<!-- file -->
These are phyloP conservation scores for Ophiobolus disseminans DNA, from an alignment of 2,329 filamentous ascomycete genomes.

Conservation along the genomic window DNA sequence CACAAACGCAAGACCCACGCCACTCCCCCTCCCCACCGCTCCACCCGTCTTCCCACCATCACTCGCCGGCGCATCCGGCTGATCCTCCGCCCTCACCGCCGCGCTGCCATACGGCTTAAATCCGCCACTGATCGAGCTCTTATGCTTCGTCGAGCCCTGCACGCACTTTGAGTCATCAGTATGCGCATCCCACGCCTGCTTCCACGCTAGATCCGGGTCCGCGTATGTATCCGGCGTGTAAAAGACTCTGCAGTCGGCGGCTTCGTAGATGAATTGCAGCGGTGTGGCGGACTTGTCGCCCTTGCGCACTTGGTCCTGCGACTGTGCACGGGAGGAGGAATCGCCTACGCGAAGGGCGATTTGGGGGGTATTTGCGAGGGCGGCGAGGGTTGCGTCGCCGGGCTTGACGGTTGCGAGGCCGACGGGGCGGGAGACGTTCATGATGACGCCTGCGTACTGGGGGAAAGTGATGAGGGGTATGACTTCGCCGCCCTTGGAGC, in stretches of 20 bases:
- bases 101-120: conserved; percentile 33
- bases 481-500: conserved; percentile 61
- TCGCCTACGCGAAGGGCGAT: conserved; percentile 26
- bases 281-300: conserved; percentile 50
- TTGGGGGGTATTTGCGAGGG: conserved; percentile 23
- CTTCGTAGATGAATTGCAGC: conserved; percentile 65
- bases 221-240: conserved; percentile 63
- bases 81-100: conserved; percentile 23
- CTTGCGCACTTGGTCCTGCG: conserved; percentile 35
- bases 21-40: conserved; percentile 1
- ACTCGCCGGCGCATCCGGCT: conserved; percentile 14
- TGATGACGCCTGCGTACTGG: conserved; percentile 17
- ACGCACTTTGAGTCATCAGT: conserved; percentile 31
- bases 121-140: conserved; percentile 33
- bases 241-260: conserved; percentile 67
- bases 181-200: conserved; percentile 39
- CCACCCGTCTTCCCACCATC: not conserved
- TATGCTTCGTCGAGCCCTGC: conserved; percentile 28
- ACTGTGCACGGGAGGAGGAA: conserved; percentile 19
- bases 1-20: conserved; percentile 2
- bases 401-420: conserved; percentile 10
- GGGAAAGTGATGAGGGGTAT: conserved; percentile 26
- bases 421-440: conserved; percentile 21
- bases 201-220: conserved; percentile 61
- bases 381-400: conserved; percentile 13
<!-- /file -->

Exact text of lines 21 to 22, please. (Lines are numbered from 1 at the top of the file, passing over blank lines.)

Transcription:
- ACTGTGCACGGGAGGAGGAA: conserved; percentile 19
- bases 1-20: conserved; percentile 2